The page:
McKinley Park in Beltzhoover is one of Pittsburgh's oldest parks and, aside from the city's five regional parks, its largest. But its grandeur has gone largely unnoticed by residents citywide.
Until recently, the park greeted the neighborhood with a crumbling 1930s stone wall and a barren, patched asphalt parking lot. Today, a repaired wall, a porous parking lot surrounded by rain gardens and other landscaping, connective pathways, new classic lamp posts and benches deliver a different message.
"It's not just about the park," state Rep. Jake Wheatley, D-Hill District, said Friday at a dedication ceremony. "It's what it means to the people."
"As many generations that have been able to touch that wall, that many more generations now will be able to touch it, sit on it and create new memories," said Eric Ford, president of the Beltzhoover Neighborhood Council. "A year ago, this was just a vision."
At the request of city Councilman Bruce Kraus and Mr. Wheatley, the Pittsburgh Parks Conservancy last year began planning with the Department of Public Works and Citiparks for a $250,000 makeover of the entrance on Delmont Avenue. Funding came from various state and city sources and from the Birmingham Foundation.
The work began in the spring.
"Wow," said state Sen. Wayne Fontana, D-Brookline, upon his arrival for the event. "What a difference."
"What an unheralded gem we have here," said city Councilwoman Natalia Rudiak, in whose District 4 the park lies. "When we talk about our park system we talk about Riverview, Frick and Schenley. One day, I want to see McKinley at the top of that list."
Susan Rademacher, conservancy curator and McKinley project manager, said a goal is to extend the pathways to connect all parts of the park. Known by park users as "upper" and "lower" McKinley Park, it has its greatest visibility in the baseball field and tennis courts along Bausman Street.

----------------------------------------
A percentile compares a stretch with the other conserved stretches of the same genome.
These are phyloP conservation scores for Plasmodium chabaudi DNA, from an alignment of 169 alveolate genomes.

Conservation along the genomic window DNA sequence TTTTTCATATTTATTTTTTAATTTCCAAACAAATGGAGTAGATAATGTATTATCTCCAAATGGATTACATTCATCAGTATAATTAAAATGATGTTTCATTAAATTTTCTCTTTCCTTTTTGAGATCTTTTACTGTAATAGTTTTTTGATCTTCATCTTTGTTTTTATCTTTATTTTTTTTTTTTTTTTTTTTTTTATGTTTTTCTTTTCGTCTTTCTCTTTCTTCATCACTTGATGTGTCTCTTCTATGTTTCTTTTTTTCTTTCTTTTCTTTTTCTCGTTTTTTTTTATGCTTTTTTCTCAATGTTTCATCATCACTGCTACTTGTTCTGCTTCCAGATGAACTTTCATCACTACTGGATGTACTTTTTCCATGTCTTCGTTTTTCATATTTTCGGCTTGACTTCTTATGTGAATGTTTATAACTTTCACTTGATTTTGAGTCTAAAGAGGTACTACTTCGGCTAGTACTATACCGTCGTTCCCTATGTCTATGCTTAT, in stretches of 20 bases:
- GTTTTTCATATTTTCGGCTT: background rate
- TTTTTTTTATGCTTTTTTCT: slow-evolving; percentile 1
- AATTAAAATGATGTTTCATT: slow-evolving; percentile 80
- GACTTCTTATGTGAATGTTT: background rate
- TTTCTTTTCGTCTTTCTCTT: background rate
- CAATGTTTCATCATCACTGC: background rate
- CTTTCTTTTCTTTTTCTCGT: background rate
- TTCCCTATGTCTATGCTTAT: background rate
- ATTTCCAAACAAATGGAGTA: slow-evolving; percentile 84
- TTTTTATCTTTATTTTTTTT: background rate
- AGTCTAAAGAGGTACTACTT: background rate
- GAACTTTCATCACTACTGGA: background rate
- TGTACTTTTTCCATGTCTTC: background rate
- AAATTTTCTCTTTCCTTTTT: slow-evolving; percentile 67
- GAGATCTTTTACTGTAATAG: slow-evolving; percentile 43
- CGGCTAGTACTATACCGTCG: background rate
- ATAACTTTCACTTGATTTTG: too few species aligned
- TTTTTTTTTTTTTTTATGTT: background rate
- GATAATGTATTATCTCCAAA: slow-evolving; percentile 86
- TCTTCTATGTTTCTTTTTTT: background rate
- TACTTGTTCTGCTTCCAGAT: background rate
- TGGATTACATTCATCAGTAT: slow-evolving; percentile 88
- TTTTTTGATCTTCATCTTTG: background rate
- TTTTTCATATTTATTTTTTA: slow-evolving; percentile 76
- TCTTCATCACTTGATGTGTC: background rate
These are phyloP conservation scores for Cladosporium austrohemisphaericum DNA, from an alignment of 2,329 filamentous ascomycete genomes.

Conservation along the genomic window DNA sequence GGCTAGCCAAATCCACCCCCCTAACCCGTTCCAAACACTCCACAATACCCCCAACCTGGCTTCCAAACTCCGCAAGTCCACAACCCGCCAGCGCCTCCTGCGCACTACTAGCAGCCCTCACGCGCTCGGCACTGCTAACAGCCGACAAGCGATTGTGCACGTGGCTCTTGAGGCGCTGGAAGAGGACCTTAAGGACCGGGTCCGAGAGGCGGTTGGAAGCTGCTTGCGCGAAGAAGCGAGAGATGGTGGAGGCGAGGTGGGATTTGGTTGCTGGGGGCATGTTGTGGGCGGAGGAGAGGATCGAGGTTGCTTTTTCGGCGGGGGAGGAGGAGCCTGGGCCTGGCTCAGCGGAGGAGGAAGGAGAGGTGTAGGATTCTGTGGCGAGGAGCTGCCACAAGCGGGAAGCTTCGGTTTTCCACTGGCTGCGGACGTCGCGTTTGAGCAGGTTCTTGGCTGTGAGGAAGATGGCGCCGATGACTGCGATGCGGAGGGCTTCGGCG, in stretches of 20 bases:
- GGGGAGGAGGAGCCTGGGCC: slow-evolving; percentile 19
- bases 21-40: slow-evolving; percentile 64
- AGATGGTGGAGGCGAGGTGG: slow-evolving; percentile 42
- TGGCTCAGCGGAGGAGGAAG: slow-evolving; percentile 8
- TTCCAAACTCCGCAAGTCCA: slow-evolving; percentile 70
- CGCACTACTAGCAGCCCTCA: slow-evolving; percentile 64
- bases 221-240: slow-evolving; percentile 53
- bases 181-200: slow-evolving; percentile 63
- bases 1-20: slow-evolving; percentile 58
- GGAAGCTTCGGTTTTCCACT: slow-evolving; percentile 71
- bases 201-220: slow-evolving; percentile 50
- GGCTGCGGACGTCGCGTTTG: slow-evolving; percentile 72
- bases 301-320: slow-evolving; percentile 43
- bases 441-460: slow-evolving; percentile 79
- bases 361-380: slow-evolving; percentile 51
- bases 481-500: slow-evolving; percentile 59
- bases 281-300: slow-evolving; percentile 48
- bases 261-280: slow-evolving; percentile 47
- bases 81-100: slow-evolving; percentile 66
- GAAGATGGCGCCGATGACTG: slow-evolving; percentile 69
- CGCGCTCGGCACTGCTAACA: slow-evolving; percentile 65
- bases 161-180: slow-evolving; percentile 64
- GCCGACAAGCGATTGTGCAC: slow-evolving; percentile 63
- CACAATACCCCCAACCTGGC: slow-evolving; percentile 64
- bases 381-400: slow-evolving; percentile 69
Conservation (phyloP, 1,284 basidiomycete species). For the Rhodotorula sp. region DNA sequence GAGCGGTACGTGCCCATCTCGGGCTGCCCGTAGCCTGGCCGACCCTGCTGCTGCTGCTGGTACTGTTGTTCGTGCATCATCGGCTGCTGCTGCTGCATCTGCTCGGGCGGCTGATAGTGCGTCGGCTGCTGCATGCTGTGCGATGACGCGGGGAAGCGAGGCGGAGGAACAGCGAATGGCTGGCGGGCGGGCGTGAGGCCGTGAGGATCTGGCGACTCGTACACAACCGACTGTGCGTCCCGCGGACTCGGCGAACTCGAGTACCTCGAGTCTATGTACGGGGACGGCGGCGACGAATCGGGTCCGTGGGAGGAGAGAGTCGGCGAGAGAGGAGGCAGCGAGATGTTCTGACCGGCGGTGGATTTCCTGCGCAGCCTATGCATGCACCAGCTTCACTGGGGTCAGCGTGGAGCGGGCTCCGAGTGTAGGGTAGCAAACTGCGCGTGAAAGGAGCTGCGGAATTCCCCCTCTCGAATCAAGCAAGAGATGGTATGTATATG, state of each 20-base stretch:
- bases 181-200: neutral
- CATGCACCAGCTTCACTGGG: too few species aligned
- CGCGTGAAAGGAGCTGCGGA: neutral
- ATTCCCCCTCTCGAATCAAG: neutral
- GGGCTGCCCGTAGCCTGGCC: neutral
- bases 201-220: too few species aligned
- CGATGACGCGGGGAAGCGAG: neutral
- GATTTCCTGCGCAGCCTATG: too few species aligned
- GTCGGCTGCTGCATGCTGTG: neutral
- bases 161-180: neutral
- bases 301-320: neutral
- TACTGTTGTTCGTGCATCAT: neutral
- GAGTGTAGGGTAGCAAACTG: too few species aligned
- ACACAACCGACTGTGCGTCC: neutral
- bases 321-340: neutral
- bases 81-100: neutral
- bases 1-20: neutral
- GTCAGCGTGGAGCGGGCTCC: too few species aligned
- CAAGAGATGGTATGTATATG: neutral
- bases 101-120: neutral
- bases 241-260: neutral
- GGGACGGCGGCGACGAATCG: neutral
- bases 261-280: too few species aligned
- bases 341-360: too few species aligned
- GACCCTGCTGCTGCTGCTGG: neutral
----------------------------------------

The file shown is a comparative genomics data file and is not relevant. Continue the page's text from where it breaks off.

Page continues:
A city park since 1898, when the city annexed Beltzhoover Borough, it is 79 acres, much of it woodlands, with ravines and a neglected trail system.
On Friday, day campers in purple T-shirts filled the basketball court that lies a gentle slope down from the parking lot.
"The goal was to reconnect people to the park, make people feel more comfortable in the park, to improve accessibility and its historic features," said Meg Cheever, the conservancy's president and CEO.
Landscape architect A.J. Schwartz of Environmental Planning & Design said the entrance improvements were "a first step" toward making the park more accessible. "Before, you had to walk through the parking lot to get from the basketball court to the rec center and through the grass to get to the playground."
He said the porous parking lot -- the first in a city park that the city will be maintaining -- "is kind of a test case to see if we can do this in other parks."
One other porous lot in the city's park system, in Schenley Park, is maintained by Phipps Conservatory, said Ms. Rademacher.
"The city recognizes that this is the future and [public works] has learned how to keep this clean," by vacuuming or power washing, she said. The pores in the asphalt have to be free of dirt to absorb water quickly. The porosity has exceeded expectations, she said, especially given this week's heavy rains, during which there was not enough runoff to register in an overflow rock pit.
Mr. Schwartz poured some water from a cup to show how the parking lot acts as a sponge.
"It's ironic that we're standing here just days after a landmark rainfall," said Ms. Rudiak. "Porous pavement, bioswales, rain gardens: Those aren't buzz words. It's what we're surrounded by today. We should be proud that this is one of the solutions to our stormwater problems."